For what it’s worth, Christopher Hampton’s script is laced with plenty of humour and some observational wisdom.  Dave in particular possesses a remarkably eloquent turn of phrase, with his journalist’s penchant for adjectives and analogies.  But any validity to his insights is completely overshadowed by the obvious fact that he’s a purposely unpleasant, self-entitled prick whose entire MO is to amuse and/or gratify himself in spite of, or rather preferably at the expense of, others. 

The large living room/dining area set, not specifically credited, is an appropriate scene for what is effectively a kind of modern-day drawing-room drama.  Overall the production design is utilitarian, with selected characters’ favourite music tracks and Callum Blackmore’s original low-fi electronica scene-change compositions offering the closest approximation to an emotional connection.


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Sophisticated, elegant, thought-provoking, disturbing

Review by Lexie Matheson ONZM 10th Jun 2015

Other commitments conspired to ensure that this review took place, not on opening night as hoped, but on the final night of a short three performance season before the play moves to the city to The Basement for a further five performances. You still have the opportunity to catch it there, and I seriously advise that you do. [And technological issues conspired to delay its publication until now – apologies – ED]

Seeing a show at a new theatre venue is always incredibly exciting. I’d been hearing about Te Pou, The Auckland home of Mâori Theatre, for some months and there has been a sense of quiet excitement building towards the opening so when the opportunity arose to review Altitude Productions aptly entitled Treats, it was an offer I simply couldn’t refuse.

Te Pou* was founded by Ruia Taitea Creative, who have built this space based on the kaupapa Mâori fundamentals of aroha, manaakitanga and Whânau. Their website makes it clear that you do not need to be Mâori to work at Te Pou but that any group or individual interested in growing art based on these principles can come and work in the space. The theatre’s Facebook page adds an informative proverb to the mix with ‘ruia taitea, kia tû ko taikaka anake’ which, translated, means ‘strip away the sap-wood, so that only the heart-wood remains’. What a perfect way to define the process of creating a performance or a profoundly affecting work of art. ‘Big ups’ to Ruia Taitea Creative, which means ‘bloody good show’ for the care they’ve taken to get their kaupapa absolutely right!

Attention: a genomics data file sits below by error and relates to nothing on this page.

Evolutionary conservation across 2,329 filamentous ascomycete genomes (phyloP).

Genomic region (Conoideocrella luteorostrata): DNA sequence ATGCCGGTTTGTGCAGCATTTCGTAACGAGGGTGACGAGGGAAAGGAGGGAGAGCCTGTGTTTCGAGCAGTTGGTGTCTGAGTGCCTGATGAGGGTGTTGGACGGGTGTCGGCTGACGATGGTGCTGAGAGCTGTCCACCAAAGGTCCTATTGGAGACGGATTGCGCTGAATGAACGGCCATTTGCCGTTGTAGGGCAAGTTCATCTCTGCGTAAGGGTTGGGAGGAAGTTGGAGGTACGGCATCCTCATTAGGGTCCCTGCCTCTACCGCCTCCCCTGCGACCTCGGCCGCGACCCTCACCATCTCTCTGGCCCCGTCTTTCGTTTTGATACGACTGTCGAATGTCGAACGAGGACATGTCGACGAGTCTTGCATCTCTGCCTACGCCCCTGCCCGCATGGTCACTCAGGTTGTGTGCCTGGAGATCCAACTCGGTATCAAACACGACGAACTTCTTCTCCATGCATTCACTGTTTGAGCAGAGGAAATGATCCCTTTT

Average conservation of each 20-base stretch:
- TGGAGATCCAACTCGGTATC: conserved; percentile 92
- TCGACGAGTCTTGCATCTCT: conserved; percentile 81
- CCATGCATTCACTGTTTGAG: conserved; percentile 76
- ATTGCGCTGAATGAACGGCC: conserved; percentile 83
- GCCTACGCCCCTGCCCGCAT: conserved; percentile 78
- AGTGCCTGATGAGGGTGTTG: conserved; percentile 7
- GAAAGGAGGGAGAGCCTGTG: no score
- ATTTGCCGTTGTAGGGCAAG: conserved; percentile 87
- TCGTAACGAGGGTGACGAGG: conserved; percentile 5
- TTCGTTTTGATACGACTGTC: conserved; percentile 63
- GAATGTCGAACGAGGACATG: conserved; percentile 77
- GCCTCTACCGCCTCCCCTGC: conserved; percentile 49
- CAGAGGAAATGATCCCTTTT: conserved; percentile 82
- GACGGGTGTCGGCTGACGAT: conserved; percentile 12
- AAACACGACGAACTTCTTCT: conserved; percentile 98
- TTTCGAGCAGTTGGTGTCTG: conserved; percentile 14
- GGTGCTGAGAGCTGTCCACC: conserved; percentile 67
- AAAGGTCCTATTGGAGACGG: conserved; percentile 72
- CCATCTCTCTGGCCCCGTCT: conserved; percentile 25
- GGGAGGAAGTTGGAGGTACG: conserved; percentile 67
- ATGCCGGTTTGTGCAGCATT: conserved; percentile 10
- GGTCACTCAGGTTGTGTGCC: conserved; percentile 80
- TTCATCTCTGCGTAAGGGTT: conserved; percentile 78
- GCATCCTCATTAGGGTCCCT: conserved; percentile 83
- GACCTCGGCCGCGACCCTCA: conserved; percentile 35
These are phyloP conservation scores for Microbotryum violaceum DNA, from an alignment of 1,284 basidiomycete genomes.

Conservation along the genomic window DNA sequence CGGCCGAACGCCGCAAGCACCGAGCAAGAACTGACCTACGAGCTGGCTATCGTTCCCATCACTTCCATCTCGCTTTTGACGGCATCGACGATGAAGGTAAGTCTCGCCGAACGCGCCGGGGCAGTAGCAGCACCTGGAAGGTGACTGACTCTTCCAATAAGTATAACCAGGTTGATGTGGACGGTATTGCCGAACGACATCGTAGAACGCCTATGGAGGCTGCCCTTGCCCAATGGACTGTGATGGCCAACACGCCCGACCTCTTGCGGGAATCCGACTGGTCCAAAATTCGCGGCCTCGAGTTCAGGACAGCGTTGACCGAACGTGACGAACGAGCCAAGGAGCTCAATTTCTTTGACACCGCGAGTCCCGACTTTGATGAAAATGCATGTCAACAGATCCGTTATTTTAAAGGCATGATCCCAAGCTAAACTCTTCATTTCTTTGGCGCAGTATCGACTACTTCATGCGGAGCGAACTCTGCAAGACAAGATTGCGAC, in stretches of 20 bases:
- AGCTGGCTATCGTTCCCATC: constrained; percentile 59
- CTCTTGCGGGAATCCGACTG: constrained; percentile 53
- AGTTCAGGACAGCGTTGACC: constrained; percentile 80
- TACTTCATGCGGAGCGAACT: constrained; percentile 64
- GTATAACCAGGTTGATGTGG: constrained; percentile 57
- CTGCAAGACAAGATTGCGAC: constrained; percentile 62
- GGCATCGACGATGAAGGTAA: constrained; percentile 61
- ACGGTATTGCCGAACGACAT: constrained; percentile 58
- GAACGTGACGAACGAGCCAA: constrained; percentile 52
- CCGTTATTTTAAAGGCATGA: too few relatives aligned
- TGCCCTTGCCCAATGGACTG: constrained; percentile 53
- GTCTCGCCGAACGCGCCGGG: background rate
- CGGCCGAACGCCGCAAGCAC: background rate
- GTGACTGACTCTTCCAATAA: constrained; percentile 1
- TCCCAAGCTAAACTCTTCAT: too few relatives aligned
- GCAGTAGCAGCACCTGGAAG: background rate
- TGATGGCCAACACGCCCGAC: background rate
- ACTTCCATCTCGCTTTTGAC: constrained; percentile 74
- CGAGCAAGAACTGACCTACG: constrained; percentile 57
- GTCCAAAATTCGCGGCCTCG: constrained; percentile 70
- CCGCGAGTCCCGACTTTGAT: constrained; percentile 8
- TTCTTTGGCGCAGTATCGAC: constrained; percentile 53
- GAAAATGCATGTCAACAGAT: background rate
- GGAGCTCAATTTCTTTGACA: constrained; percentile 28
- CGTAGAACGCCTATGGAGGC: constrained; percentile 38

Director of Treats, Alistair Browning, is the consummate professional with a career noted equally for its first-rate body of work in all performance mediums and for its longevity. You don’t survive for any time in this pitiless industry if you’re not both tenacious and talented and Browning scores off the scale on each of these norms.

Good directors choose good plays and don’t back away from challenges and it would seem that Browning has more than willingly leapt into the breach to tackle this work despite its somewhat chequered performance history. My research suggests that, despite its initial popularity, a number of directors have subsequently missed the point of Hampton’s extraordinary play and, as a result, it has drifted into a strange netherworld of disparagement which is totally undeserved. Lizzie Loverage in Curtain Up says of Laurence Boswell’s 2007 revival with Billie Piper as Ann “Treatsdoes little more, albeit very eloquently, than chronicle the shifting relationships as Ann chooses, falters, and seems drawn back into a decision to be bruised by Dave.”

The iconic Michael Billington, Guardian critic seemingly forever, felt the same. He said of the same production “my problem in 1976 was that I couldn’t believe in Ann’s restricted possibilities: why, in the age of women’s lib, was she forced to choose between an amiable wimp and a destructive neurotic? And, by updating the action to the present, Hampton makes her dilemma even less credible.” I have to say that I vehemently disagree and Browning’s production, I believe, amply proves my point!

Written in 1976, Treats followed a period during which Hampton had worked on a new translation of Henrik Ibsen’s A Doll’s House. This classic play, also often misunderstood, can be seen as the first of many works highlighting issues relating to the equality of women and their role in relationships, family and society. Ibsen is a master at signposting and if you pick up the signals in his texts and treat them justly you can’t really go wrong. An example is the tarantella Nora dances at the party upstairs. It’s a wild, upbeat dance that replicates the hysteria caused by the bite of the tarantula spider. As such, it also replicates Nora’s emotional state and if the actress doesn’t at least attempt the dance in the manner Ibsen suggests, she will always have difficulty finding the next, and most difficult, step into the narrative.

Hampton embeds similar signals in Treats and Browning and his exemplary team identify them all and, as a result, score point after psychological point until the climax is reached. Not an exhausted, submissive state but one heightened by the sexual tension inherent in all their behaviours. It’s exciting stuff.